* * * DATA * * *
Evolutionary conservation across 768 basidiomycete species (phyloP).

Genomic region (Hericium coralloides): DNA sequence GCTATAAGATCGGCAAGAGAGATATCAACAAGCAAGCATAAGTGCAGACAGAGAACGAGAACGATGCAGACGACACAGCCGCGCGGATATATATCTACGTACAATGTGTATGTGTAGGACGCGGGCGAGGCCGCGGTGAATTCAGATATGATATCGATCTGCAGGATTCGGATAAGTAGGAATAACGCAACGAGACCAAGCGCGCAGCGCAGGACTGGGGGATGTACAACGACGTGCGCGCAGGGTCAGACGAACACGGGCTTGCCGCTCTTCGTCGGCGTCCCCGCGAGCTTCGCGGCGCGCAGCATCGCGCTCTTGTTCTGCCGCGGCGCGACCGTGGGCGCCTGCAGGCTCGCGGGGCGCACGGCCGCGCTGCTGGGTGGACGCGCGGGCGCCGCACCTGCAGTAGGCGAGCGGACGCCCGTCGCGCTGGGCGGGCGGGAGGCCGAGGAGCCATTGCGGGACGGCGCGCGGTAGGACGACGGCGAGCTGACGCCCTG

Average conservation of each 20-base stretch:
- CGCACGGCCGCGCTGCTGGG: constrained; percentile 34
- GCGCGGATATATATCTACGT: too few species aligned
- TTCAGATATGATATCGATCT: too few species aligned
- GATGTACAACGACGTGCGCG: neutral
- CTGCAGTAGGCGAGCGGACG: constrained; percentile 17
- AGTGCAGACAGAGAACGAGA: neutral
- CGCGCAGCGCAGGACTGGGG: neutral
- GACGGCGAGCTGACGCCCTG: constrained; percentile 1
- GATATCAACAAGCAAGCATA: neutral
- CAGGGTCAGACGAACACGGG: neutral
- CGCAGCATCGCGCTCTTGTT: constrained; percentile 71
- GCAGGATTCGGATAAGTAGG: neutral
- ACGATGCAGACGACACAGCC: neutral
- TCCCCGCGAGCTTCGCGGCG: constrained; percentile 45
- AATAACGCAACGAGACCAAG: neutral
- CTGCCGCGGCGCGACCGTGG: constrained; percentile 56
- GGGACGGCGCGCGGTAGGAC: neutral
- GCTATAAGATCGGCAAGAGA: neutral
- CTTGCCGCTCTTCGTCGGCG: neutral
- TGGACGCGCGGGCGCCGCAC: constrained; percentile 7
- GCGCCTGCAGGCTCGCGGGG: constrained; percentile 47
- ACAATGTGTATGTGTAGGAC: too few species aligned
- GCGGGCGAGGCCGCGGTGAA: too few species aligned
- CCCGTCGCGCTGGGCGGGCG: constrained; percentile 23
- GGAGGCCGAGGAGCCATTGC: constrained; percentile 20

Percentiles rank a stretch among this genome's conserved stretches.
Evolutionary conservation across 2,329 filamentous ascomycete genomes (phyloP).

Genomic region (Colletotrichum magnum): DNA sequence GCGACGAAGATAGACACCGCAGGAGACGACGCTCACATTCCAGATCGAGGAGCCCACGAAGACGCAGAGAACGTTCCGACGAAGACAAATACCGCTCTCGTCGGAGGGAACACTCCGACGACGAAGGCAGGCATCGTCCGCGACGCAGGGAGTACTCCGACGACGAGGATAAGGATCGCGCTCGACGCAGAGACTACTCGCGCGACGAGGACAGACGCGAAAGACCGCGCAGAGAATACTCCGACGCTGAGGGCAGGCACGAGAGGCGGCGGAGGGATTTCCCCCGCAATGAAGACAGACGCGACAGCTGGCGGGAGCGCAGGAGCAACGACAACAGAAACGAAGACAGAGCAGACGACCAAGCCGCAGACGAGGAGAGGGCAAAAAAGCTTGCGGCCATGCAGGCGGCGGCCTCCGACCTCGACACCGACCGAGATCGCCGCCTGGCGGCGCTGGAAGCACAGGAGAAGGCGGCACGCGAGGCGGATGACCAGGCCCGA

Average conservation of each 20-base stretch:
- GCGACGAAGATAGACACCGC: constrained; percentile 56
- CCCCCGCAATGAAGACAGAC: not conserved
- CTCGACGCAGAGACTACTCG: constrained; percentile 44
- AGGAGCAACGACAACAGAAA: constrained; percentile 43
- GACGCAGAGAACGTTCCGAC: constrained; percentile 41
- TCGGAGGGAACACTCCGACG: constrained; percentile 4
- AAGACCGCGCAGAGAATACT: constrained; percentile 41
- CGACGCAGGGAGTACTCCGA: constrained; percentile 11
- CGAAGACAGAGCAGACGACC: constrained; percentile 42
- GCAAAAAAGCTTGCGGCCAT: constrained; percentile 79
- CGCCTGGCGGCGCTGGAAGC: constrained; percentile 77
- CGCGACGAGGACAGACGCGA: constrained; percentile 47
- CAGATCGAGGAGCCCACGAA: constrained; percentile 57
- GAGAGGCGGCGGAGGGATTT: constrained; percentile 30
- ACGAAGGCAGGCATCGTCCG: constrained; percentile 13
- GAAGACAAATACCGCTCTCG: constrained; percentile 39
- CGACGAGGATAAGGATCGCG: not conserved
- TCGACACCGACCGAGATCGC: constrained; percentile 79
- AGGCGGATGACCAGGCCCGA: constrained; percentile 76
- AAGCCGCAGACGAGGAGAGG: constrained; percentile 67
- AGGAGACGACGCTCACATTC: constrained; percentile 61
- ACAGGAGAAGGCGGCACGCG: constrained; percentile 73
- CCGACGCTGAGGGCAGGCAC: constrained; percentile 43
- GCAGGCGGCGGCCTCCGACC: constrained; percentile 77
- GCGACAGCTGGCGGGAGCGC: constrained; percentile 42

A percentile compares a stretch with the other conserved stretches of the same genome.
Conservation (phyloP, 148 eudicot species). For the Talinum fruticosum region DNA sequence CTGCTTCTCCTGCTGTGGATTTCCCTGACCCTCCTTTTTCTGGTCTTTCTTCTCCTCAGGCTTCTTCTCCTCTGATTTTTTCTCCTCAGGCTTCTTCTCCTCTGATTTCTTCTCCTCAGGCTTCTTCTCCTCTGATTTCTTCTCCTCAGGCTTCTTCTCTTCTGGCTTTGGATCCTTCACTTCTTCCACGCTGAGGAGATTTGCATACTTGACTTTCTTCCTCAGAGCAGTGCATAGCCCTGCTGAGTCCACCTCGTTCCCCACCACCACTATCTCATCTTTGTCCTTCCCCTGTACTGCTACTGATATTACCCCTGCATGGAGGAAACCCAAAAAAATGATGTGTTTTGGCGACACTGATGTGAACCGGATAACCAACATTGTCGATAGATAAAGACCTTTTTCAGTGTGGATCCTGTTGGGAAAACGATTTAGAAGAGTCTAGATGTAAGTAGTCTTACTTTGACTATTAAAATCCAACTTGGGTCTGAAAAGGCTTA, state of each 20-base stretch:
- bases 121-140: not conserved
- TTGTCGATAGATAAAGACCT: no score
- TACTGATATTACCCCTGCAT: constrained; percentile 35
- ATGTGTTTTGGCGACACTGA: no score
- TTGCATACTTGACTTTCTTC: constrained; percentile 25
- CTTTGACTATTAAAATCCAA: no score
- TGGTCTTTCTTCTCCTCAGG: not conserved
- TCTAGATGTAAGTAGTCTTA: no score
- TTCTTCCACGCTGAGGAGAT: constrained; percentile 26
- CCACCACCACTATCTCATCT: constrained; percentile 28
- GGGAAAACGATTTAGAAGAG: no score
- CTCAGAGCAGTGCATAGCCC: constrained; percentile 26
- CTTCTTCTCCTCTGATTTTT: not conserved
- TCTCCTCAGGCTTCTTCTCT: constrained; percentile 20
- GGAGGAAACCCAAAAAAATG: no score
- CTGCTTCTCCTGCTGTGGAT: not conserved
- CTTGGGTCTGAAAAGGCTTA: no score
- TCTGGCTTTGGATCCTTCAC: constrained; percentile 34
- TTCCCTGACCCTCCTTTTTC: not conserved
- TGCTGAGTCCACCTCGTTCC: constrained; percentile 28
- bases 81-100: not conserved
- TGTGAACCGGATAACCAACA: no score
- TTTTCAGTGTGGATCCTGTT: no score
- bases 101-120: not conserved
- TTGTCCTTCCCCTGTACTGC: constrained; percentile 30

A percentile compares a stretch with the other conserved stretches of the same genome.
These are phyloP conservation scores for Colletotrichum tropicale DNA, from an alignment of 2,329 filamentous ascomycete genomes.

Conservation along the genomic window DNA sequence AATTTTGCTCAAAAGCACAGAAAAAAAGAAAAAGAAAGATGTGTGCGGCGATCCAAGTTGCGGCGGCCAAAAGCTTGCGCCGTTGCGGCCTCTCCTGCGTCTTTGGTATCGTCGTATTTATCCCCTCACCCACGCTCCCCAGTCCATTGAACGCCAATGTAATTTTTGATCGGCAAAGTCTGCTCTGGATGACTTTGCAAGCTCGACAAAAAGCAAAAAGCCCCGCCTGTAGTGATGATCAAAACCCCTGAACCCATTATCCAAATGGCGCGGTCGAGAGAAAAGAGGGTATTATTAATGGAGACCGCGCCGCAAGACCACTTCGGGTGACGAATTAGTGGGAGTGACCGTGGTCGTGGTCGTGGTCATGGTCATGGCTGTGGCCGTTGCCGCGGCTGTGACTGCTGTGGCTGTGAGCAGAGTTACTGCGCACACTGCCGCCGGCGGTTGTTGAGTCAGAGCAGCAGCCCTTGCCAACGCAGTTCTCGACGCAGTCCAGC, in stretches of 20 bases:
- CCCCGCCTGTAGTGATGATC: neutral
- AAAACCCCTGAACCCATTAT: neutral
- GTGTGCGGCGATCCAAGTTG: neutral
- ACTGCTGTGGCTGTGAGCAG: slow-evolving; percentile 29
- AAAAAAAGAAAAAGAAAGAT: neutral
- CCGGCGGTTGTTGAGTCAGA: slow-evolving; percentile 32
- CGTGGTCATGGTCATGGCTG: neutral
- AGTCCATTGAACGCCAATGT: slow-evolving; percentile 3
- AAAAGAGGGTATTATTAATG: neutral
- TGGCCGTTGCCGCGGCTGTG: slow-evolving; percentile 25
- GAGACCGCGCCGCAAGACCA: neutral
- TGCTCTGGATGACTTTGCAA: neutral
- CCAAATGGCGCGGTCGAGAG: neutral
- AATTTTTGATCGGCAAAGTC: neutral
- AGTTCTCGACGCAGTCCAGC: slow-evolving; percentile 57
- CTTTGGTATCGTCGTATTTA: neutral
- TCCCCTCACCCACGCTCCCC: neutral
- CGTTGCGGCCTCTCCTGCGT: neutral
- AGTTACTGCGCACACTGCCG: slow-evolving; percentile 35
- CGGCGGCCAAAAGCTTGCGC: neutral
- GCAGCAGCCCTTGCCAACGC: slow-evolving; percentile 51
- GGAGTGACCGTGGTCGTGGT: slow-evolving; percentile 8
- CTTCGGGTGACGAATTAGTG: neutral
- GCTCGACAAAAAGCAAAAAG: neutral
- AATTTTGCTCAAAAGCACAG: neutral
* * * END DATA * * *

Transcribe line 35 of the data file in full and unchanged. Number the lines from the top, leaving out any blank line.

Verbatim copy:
- CTCGACGCAGAGACTACTCG: constrained; percentile 44